I'm trying to wrap my head around the WPA/WPA2 4-way handshake in an attempt to determine if it is possible for a rogue wireless access point to retrieve a plaintext (or hashed) version of a router's password that is delivered via a legitimate authentication form prompted by a client's native OS. I have plenty of experience capturing handshakes and cracking them in different pentesting scenarios, but I'm interested in exploring the following scenario:

  1. A rogue honeypot router responds to an STA probe request (w/ probe response or beacon). This honeypot initiates the WPA/WPA2 authentication process.

  2. The client, believing the AP to be a known network, tries to connect, but is initially rejected because the WPA/WPA2 password does not match the password for the true router. For all the client knows, the network is the same, however the administrator has changed the password. A native OS auth form is presented to the client by the OS/Network Manager (likely with a password pre-filled). The client submits the password to the honeypot network that is using the temporary SSID of the trusted network.

  3. ???. Is it possible for the honeypot, which is presenting the STA with a legitimate authentication requests (using any arbitrary WPA password on the router) to view the plaintext version of the password that was sent by the STA in an attempt to authenticate? If not, in what format is this password presented to the AP for authentication?

I'm interested in learning the current options (cli/tools) for this kind of phishing attack (again, relying entirely on a naive OS WPA authentication form, not a captive portal type HTML phishing page). If none exist, I'm curious if WPA/WPA2 would even allow for the scenario described in the above steps to occur. I'm a very comfortable programmer and am willing to patch Hostapd or use libpcap to implement this kind of functionality if need be. I just am having trouble determining if this type of attack is even possible.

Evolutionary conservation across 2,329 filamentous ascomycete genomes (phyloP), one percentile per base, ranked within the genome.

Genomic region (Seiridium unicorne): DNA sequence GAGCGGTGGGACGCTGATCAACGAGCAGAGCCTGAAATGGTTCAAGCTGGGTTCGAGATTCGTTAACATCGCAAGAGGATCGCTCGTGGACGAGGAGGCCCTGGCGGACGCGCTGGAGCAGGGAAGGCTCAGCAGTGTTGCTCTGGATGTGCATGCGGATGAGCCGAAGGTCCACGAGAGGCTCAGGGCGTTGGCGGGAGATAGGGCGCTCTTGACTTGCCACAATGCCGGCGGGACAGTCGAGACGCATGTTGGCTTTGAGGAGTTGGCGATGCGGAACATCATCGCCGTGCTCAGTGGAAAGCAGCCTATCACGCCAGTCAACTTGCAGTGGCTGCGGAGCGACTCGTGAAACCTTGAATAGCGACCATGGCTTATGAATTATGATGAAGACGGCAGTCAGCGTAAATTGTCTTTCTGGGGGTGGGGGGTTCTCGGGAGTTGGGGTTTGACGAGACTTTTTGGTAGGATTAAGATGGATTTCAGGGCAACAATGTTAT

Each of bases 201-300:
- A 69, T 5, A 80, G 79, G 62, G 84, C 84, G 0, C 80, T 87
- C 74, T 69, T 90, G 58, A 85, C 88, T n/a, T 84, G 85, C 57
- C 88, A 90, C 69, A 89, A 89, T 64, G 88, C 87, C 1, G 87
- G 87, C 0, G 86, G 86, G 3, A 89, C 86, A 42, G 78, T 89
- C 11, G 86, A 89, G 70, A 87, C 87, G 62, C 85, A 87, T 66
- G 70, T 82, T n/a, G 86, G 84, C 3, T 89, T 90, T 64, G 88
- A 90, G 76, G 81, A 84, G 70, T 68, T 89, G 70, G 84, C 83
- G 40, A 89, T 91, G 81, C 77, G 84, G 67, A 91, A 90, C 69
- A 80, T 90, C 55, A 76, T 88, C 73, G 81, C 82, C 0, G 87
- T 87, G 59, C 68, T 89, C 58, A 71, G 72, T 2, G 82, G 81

1 Answer 1


I would recommend you to understand the four-way handshake of WPA/WPA2 first. The resource in your linked question is very detailed, but the Wikipedia article should also give you an adequate understanding of the process.

It is not necessary that the user inputs the password in the native OS authentication form. If a client finds a network he knows, he automatically try to connect to it. (This is the normal behavior of most clients.) After the association, the four-way handshake is started. Even if the Access Point have a different PSK than the client (e.g. is a rouge honeypot router), the first two messages will be exchanged, because only with the third step the client can verify that the AP has the same PSK. But an attacker needs only the first two messages of a handshake to perform a brute force attack on the PSK. There is a tool for cracking half-way handshakes available on GitHub.

The OS authentication form is an implementation detail of the client (e.g. Windows). The client recognizes with the third message of the handshake, that the AP is using a different PSK and allows the user to input a new password, in case he has changed it recently in his router. If he does this, the client will associate with the AP again and try to perform the four-way handshake. There is no advantage for the attacker, if the user does reenter the password. In no case the PSK will be sent in plain text.

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